We tested sites with this approach as well and they suffer from the same severe issue: as the user starts typing all context is lost. Sorry if this was unclear in the article, I can see how the intro image can be a bit misleading.
Again, the general advice is to avoid inline labels. (exceptions are single standalone fields or “singular-purpose-two-field-frequently-used forms”, which both Square and Dropbox sign-in fields qualify as)
The new Dropbox site also uses this pattern. In dropbox’s case they even change the text color of the labels to a lighter gray after the user focuses on the field.
This is a browser implementation, rather than a site implementation. If you use the HTML5 placeholder attribute, most browsers leave that text in place while the input is focussed, removing it only when there are visible characters typed in by the user.
Thank you for this useful article. Your observations entirely chime with mine, and I’m also very much against the use of labels inside text boxes e.g.
Excellent post, Jamie! You are absolutely right to highlight this seemingly growing trend towards inline labels – I wonder whether the implementers ever get frustrated when using their own forms?
Something I find even more frustrating is when the input field is pre-filled with an example which doesn’t automatically clear when the user clicks on the field. This can result in the user’s entry becoming inserted within the example, and the only recourse is to select the entire entry, delete it and start again.
The user should be looking at the field before they enter it to input something. Especially if there is no regular label that effectively tells them what is valid input.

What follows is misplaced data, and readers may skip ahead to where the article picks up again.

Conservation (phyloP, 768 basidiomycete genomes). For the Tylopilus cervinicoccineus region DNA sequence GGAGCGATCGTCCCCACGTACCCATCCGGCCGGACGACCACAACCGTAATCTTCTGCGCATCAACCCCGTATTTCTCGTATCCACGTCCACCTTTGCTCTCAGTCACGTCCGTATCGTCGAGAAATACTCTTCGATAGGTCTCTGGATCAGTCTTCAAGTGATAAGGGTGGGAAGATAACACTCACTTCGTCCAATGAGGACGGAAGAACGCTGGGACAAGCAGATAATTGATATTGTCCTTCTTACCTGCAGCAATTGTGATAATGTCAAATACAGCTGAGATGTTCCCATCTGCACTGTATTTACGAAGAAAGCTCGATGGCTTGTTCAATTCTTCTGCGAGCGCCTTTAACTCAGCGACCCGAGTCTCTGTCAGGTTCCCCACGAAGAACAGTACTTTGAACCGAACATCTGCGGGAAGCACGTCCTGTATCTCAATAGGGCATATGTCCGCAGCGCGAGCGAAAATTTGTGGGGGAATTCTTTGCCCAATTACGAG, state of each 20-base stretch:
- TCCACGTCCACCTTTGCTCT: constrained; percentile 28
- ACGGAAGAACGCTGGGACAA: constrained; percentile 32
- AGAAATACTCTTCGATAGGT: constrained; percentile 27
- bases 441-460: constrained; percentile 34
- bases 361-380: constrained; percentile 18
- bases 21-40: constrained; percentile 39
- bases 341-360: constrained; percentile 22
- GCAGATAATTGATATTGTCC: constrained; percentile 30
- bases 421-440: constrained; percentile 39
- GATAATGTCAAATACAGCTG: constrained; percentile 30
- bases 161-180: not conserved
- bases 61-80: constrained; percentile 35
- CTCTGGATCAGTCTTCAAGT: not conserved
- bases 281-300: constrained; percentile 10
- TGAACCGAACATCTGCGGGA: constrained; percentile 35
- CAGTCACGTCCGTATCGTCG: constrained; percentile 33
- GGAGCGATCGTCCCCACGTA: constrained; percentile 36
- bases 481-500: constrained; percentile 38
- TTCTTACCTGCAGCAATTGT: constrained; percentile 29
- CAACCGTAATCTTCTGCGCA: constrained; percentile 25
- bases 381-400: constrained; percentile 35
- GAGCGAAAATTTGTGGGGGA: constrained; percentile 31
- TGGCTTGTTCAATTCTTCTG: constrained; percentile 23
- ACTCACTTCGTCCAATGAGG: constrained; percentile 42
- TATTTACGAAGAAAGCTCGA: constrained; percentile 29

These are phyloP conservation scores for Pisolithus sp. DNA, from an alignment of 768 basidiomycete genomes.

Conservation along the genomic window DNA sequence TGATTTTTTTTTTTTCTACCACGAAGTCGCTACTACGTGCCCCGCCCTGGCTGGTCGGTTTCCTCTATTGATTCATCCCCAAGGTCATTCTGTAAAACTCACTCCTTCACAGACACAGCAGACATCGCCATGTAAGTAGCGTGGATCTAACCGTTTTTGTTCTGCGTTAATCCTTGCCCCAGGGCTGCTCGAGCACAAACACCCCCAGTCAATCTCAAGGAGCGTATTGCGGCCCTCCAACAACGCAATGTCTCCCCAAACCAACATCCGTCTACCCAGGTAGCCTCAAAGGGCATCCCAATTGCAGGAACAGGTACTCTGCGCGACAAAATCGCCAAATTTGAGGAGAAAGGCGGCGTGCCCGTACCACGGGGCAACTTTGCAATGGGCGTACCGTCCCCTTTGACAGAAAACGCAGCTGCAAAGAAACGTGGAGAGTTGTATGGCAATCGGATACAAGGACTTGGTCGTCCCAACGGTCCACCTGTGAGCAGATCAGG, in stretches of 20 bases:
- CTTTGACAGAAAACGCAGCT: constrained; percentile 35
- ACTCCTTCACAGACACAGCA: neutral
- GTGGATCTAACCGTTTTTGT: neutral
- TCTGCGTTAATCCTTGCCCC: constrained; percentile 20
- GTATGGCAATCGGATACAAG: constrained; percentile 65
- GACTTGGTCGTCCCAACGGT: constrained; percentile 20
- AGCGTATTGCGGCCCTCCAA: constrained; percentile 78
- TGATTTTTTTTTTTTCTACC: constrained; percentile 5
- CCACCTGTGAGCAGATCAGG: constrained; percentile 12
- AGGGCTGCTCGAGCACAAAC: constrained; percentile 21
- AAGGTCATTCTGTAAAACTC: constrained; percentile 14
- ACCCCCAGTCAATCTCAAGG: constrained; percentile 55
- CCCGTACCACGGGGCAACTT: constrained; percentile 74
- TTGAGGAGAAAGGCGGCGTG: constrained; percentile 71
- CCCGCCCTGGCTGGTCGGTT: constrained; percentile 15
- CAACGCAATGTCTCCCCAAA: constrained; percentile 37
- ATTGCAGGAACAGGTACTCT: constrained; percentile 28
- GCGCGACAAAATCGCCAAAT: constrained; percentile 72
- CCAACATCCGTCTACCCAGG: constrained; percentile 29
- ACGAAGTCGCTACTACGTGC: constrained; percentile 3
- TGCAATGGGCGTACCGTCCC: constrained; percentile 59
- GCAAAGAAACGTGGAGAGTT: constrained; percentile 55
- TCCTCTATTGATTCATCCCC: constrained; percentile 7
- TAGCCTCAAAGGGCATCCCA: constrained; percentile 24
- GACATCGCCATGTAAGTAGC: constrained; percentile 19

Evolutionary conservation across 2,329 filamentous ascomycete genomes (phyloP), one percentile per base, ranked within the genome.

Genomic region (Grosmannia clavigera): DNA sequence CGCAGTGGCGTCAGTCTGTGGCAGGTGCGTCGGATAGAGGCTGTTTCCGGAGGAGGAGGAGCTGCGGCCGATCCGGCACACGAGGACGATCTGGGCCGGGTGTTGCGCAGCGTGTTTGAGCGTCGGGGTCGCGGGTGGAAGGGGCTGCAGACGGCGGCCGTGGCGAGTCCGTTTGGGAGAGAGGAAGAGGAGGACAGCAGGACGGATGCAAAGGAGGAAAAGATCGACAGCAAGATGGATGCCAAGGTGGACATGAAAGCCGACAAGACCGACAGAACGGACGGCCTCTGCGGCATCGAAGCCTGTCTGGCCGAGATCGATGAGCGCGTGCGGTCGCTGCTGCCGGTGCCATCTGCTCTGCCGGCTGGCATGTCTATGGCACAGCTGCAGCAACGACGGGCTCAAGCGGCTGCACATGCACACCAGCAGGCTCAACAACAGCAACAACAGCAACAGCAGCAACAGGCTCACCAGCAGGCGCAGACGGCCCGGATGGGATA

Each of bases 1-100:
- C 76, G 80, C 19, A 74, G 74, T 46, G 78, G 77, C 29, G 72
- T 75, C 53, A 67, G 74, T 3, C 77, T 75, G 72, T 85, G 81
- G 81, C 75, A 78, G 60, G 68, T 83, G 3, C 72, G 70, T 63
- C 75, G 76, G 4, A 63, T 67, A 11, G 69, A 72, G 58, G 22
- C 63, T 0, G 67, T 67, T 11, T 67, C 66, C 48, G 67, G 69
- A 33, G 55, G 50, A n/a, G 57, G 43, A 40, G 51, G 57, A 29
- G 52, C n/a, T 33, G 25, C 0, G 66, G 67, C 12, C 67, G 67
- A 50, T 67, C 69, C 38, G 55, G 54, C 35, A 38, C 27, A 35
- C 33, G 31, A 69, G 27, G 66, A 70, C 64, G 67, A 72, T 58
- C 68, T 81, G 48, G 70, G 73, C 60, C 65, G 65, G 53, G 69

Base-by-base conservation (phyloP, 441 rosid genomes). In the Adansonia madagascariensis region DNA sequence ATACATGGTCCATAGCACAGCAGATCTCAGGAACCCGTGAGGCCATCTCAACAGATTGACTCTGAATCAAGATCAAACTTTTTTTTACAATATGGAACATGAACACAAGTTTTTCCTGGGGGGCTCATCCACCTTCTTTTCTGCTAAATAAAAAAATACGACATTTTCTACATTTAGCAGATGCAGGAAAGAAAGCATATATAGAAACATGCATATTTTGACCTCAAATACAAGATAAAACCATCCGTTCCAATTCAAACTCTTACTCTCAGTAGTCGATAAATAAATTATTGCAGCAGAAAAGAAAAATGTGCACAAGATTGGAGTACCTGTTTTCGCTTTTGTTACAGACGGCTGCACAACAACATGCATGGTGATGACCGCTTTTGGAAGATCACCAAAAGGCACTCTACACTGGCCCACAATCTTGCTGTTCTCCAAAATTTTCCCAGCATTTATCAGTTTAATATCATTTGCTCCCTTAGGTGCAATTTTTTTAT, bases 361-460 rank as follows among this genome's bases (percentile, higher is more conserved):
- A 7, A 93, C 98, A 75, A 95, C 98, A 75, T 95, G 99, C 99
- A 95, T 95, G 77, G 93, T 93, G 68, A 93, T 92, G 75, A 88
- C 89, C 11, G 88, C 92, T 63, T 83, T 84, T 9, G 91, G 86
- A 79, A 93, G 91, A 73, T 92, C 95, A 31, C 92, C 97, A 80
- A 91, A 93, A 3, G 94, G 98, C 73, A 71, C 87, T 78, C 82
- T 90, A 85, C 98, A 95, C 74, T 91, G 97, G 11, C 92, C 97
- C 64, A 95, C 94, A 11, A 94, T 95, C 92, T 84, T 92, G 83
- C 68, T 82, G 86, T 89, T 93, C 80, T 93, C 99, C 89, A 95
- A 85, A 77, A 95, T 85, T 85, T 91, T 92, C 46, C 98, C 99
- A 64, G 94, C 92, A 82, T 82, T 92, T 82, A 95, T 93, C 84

Most forms I’ve seen, when there is a regular label they don’t make that label descriptive either. So for the example of the location that needed to be entered, the label for such a field in my experiences has simply been something like “Enter a location”. That is even less helpful than a disappearing inline label that actually tells the user what is considered valid.
We are not saying you cannot use inline formatting examples (an inline placeholder text with a valid input example), this article just concerns the form field labels.
In fact a placeholder formatting example can be a decent combination with permanently visible labels.
Congratulations, you solved a problem you invented! The “major problems” with inline labels you identified are bad design/UX practices, not an inherent problem with labels like you try to suggest.
If you can’t remember what you are typing after the label disappears in a form box, you’ve got bigger problems in your life than filling out forms.